Rumors that Microsoft may finally be updating its decades-old Internet Explorer browser with an all-new platform were confirmed during the company’s Windows 10 launch event Wednesday in the form of Project Spartan.
The new browser includes several major upgrades including a new rendering engine and an inking support interface, which lets users write on and annotate web pages, and share those notes across multiple devices and with other users via the company’s OneDrive sync feature. (RELATED: Windows 10 Will Be A Free Upgrade For Windows 7 And 8 Users)
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A new reading feature strips webpages of unnecessary content to make them more readable, and includes a reading list feature that can also be synced across all of a user’s devices.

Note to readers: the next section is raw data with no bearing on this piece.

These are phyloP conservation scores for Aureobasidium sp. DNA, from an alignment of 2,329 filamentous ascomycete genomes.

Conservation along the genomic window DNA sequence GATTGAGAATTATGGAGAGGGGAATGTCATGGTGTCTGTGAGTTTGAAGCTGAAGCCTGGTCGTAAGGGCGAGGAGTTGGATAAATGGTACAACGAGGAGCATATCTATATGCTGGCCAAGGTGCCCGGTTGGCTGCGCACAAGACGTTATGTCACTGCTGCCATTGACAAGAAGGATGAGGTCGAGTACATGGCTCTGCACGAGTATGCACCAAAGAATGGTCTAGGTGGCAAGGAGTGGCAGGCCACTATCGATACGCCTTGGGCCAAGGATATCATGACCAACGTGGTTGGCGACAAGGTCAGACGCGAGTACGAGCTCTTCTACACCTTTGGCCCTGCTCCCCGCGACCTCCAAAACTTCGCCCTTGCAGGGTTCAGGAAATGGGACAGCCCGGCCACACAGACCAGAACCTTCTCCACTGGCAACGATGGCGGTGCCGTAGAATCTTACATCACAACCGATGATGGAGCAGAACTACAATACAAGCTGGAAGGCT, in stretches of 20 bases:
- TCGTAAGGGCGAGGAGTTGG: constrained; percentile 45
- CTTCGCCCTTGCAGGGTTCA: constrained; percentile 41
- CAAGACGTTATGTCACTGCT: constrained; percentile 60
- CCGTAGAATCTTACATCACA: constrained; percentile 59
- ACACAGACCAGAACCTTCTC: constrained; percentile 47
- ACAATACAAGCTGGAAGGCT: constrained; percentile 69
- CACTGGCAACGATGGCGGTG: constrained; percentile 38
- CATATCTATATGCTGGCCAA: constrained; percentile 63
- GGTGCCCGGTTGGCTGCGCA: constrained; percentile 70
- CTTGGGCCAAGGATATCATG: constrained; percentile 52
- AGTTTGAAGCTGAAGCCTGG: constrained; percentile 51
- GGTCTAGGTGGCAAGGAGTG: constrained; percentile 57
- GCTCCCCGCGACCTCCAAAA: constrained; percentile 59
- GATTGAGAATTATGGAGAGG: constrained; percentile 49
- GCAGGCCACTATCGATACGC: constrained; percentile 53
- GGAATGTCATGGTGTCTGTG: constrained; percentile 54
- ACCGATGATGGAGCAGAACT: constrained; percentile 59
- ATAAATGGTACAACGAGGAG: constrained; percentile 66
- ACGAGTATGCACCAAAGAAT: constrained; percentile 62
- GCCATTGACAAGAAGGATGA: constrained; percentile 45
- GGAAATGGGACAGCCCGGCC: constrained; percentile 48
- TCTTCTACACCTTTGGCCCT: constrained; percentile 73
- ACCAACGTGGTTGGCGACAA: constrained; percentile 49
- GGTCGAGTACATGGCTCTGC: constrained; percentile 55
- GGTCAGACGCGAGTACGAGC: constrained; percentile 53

The latest version of Microsoft’s Cortana digital assistant unveiled earlier in the event will also integrate with Spartan and automate a number of helpful features, including providing additional information about search results from directions and reservations at restaurants to remembering flights you’ve booked. (RELATED: Watch Microsoft’s Biggest Windows Event In Years Live)
Additional features include a multi-tab display at the top of the browser that provides previews of the sites you have opened, a built-in PDF viewer and an overall simplified design.
Project Spartan won’t be included in the next Windows 10 preview build, and it’s unclear if it will replace Internet Explorer or when users at large will get their hands on it. (RELATED: Microsoft Brings Back The ‘Start’ Menu In Windows 10 Unveil)